Anyone looking to delve into Dutch art history whilst visiting the Netherlands should definitely check out the following museums. Each of these historical institutes has deep ties with a specific, highly acclaimed Dutch artist and offer fascinating glimpses into their lives and careers.
Dutch Master painter Rembrandt van Rijn spent around fifteen years working and teaching inside this house on Jodenbreestratt in Amsterdam, before relocating elsewhere due to financial difficulties. His former residence was converted into a historical museum in the early twentieth century and currently features several permanent exhibitions that detail Rembrandt’s daily life. The museum also displays many original artworks by Rembrandt and often organises temporary exhibitions that revolve around the artist, his contemporaries or students.
Even though Gerrit Reitveld never lived inside this stunning house in Utrecht, he was responsible for its design and infused his creation with ideas drawn from de Stijl. The house is generally recognised as the only, complete example of de Stijl architecture and was placed onto UNESCO’s list of World Heritage Sites in 1976 due to its cultural significance. The house was owned by the Schröder family until 1985 and has since been converted into a museum.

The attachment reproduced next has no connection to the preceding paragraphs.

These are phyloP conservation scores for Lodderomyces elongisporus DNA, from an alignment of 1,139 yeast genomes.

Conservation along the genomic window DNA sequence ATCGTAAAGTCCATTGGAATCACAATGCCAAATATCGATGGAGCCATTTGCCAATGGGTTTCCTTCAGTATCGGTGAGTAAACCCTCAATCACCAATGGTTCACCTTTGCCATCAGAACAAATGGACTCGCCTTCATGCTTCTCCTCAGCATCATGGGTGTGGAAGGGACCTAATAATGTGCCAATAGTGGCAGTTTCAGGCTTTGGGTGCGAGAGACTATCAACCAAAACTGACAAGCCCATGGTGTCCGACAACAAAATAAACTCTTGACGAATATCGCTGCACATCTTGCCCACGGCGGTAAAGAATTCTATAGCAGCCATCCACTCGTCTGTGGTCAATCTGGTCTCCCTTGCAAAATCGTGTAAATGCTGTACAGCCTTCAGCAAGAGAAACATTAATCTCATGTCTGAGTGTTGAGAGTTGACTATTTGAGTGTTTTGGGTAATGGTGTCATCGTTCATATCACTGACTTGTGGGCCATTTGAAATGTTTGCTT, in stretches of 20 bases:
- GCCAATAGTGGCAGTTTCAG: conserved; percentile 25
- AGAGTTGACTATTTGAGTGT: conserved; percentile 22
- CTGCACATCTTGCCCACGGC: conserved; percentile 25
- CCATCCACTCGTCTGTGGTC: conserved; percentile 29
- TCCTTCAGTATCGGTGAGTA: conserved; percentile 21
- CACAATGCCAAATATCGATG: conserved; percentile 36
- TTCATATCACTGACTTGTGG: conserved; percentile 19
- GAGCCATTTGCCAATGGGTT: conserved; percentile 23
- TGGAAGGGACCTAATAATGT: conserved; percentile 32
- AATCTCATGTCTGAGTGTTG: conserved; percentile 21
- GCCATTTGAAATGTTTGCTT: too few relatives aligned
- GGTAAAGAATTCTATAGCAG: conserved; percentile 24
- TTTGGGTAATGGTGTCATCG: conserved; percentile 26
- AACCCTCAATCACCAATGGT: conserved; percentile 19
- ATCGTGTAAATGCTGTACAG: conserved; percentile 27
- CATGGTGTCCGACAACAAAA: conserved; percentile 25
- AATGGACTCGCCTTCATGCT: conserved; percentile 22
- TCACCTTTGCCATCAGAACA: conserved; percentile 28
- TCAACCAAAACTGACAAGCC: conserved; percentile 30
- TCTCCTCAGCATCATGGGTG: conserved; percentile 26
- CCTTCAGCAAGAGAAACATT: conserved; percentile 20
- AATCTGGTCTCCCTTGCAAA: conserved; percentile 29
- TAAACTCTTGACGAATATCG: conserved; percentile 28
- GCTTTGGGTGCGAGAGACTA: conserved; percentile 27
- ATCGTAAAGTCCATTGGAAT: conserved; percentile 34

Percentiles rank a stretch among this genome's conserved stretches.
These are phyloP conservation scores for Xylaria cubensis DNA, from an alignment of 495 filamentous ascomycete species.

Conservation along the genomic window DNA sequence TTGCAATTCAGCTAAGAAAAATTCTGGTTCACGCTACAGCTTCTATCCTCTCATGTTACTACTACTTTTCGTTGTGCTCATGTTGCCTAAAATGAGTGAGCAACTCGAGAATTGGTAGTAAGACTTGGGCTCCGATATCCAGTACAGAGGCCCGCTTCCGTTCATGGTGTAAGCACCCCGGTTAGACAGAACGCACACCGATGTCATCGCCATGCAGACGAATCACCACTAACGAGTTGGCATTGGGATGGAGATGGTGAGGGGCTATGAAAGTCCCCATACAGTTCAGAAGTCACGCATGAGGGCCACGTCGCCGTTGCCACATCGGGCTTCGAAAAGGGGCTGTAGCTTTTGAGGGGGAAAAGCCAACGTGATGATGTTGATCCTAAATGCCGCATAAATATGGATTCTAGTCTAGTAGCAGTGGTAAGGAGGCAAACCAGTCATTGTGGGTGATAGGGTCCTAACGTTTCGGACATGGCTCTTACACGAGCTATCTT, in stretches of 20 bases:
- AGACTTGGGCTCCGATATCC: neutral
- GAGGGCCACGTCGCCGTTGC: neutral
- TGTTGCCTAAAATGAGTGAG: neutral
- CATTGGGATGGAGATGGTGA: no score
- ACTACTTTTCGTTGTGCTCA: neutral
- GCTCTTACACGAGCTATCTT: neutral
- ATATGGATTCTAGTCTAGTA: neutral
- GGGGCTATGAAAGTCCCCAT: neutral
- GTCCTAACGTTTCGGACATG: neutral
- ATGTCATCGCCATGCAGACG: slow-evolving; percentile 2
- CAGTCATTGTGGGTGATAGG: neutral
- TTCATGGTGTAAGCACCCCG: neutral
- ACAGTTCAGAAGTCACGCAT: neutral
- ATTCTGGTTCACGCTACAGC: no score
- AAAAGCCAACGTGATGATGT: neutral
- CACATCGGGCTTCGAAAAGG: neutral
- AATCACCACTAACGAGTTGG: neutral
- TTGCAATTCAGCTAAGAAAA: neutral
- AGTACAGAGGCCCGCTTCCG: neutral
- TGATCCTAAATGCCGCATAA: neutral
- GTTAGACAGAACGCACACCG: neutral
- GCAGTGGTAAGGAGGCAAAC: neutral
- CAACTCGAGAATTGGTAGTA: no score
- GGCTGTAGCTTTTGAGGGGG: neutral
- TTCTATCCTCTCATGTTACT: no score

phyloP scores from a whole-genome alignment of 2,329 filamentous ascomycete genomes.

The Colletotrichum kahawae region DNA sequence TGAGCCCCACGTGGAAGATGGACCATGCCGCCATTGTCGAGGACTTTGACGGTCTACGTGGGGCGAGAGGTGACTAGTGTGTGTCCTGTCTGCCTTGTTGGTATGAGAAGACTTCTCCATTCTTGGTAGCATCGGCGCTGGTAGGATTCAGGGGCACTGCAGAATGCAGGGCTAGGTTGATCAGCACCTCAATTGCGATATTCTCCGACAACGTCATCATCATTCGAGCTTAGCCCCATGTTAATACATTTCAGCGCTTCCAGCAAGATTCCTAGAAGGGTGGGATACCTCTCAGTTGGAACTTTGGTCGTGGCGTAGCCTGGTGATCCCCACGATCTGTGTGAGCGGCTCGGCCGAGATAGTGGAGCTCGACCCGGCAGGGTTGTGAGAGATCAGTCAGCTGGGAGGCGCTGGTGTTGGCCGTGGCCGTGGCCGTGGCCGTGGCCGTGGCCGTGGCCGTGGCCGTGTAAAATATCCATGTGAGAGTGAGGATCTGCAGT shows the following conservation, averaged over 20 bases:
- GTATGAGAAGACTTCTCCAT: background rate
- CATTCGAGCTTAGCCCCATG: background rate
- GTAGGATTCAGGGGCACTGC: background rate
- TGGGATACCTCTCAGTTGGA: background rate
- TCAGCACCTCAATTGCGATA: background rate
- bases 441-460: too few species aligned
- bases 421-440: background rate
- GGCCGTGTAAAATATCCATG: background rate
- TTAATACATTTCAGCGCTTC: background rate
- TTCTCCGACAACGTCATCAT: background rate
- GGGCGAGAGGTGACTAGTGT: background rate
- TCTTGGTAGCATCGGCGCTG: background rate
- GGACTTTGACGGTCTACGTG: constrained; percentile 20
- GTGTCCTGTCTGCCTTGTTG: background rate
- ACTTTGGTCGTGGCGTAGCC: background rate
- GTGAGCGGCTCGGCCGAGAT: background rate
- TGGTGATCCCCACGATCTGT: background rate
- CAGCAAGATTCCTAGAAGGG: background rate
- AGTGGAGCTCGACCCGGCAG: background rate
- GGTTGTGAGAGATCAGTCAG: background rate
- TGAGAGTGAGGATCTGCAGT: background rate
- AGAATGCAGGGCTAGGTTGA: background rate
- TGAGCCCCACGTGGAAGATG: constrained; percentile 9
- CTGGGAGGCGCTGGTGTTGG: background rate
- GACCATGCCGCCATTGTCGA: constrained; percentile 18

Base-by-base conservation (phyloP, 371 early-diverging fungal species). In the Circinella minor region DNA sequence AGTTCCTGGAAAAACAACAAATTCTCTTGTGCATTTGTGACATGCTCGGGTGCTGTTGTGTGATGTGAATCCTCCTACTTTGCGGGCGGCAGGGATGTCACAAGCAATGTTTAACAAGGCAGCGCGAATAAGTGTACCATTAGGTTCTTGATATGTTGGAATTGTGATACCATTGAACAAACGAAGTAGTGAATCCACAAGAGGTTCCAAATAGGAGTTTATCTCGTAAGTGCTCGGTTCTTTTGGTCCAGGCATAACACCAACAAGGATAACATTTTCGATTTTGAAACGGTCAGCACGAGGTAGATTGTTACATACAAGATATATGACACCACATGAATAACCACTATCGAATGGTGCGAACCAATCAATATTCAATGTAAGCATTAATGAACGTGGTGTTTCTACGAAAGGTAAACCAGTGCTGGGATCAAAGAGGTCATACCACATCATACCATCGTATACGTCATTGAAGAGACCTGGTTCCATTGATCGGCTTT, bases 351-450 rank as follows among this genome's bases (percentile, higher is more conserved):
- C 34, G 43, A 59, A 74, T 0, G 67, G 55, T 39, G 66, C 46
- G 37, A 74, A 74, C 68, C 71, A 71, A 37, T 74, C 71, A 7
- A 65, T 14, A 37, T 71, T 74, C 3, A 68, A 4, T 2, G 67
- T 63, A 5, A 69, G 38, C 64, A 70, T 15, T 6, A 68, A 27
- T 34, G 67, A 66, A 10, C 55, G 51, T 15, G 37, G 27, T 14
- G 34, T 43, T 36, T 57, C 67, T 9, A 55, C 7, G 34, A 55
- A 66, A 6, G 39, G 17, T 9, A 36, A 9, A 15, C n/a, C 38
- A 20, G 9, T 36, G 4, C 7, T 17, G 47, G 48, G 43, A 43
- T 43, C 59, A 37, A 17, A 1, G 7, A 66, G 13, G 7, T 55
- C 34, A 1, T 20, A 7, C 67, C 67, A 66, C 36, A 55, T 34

Although Vincent Van Gogh’s childhood home in Zundert was demolished at some point in the early twentieth century, the spot where he was born now features a biographical museum dedicated to his legacy. The museum’s exhibitions tend to focus on the artist’s formative years in the Dutch province of Brabant and highlight how his rural upbringing influenced his painting.
On March 7th, 1872 Piet Mondriaan (or Mondrian from 1906 onwards) was born inside this small, two-storey house in Amserfoort. The house lies inside Amersfoort historical city centre and has since been expanded in order to create space for a biographical museum. This charming, institute features a permanent exhibition about Mondrian’s life, artistic output and legacy as well as a to-scale replica of his Parisian studio.
In 1903 Dutch marine painter Hendrik Willem Mesdag and his wife Sina van Houten bequeathed their impressive art collection and mansion to the Netherlands. This generous donation lead to the founding of the Mesdag Collection which is still housed inside the couple’s former home in the Hague. This charming museum contains many artworks from the 19th century including many pieces by acclaimed European painters like Anton Mauve, Eugène Delacroix and Charles-François Daubigny.
Museum van Loon is located inside a stunning mansion on Amsterdam’s canal belt that was originally owned by Dutch Golden Age painter Ferdinand Bol. The house was eventually given to the wealthy van Loon family in the 19th century, who altered its interior but nonetheless maintained its grandiose design. The family decided to open their home to the public in the 1960s and allow people to enjoy their large collection of historic artwork.